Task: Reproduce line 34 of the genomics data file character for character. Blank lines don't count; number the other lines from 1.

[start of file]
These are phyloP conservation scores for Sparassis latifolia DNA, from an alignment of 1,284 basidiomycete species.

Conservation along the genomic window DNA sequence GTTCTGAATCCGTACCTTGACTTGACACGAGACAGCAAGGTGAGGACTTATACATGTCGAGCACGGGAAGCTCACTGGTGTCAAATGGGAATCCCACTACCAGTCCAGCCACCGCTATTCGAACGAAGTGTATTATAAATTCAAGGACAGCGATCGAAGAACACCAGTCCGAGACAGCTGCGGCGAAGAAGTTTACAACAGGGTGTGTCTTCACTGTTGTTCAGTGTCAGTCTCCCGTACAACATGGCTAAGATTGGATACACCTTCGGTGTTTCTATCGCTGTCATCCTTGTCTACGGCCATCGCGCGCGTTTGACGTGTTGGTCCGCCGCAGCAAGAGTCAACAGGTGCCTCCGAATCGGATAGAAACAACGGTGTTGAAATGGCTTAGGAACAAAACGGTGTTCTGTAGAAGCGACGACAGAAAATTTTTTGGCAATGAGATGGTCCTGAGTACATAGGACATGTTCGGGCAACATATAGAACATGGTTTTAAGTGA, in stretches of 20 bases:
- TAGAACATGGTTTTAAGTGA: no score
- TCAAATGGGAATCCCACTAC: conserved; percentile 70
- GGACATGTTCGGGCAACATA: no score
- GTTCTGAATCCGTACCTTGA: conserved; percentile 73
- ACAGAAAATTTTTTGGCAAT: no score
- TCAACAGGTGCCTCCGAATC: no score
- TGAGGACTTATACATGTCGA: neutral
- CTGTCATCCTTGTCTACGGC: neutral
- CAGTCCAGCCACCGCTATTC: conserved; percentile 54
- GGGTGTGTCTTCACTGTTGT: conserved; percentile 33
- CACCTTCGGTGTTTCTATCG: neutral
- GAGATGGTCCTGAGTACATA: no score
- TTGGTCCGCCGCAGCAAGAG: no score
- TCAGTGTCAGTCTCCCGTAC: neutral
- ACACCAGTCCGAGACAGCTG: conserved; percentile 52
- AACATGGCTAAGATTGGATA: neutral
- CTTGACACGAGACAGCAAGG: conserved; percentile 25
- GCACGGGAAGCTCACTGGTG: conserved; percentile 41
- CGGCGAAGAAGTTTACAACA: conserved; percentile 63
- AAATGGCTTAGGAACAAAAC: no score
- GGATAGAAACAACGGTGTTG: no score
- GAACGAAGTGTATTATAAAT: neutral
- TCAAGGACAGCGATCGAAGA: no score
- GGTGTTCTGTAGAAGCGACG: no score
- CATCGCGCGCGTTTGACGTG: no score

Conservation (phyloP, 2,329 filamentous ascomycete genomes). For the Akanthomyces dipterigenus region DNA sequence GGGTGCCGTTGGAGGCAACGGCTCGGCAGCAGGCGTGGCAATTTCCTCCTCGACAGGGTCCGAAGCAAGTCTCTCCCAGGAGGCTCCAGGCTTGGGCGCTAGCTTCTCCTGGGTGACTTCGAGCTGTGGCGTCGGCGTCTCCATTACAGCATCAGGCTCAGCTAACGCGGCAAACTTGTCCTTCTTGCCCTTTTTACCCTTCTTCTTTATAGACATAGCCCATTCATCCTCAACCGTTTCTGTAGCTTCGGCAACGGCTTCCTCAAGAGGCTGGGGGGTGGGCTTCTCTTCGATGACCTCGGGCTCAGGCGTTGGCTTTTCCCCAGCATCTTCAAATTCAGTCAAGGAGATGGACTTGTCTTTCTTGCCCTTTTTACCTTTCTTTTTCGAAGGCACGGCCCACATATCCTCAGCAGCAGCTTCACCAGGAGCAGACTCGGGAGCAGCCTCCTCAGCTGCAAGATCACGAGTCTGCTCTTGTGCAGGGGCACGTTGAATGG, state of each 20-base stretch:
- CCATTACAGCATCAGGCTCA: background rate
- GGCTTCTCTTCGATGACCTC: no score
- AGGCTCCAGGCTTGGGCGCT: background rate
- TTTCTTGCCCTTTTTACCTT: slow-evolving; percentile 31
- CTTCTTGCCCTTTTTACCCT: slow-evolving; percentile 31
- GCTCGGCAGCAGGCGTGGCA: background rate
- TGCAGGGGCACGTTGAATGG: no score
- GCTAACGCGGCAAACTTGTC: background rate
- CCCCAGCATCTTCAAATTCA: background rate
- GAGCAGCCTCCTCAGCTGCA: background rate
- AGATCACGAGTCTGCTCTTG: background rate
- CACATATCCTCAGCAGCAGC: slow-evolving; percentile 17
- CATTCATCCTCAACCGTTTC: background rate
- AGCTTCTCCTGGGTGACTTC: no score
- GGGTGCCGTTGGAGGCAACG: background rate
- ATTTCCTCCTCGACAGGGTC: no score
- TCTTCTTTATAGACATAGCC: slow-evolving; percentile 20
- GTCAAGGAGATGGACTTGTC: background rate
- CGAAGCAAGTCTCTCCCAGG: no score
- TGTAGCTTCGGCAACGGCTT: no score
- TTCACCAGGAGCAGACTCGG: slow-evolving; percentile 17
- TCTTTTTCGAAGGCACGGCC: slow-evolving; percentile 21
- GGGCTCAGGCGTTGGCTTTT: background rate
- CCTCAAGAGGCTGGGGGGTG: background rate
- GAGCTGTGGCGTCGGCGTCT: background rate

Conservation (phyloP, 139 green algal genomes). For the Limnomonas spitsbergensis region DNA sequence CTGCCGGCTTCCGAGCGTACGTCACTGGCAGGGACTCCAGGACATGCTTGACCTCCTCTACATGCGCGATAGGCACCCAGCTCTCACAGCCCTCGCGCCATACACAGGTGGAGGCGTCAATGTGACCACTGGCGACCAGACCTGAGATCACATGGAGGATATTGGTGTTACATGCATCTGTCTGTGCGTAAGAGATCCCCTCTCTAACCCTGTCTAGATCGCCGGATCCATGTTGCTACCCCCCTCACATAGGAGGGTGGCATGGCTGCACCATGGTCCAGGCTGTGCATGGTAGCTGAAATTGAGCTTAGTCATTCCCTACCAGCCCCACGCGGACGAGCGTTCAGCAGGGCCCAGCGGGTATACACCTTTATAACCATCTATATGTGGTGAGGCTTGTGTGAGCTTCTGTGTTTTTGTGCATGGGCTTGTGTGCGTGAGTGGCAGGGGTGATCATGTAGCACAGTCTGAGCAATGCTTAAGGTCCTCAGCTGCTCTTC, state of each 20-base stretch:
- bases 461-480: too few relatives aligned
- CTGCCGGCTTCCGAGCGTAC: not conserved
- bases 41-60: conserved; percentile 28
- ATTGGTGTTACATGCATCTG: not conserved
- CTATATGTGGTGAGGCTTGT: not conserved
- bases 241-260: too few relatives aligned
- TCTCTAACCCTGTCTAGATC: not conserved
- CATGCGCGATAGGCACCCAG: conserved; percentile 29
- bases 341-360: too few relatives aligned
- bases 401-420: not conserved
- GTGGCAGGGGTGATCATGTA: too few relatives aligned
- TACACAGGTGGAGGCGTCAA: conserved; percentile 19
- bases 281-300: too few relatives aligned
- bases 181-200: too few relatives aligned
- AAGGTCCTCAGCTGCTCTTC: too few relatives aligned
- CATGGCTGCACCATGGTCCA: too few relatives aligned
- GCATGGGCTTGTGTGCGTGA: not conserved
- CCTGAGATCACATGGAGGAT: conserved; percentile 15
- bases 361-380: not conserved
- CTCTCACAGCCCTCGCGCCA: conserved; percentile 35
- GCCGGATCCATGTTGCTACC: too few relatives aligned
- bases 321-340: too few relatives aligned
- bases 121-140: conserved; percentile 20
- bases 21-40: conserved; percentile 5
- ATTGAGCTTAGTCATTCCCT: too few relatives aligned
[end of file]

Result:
- GCTCGGCAGCAGGCGTGGCA: background rate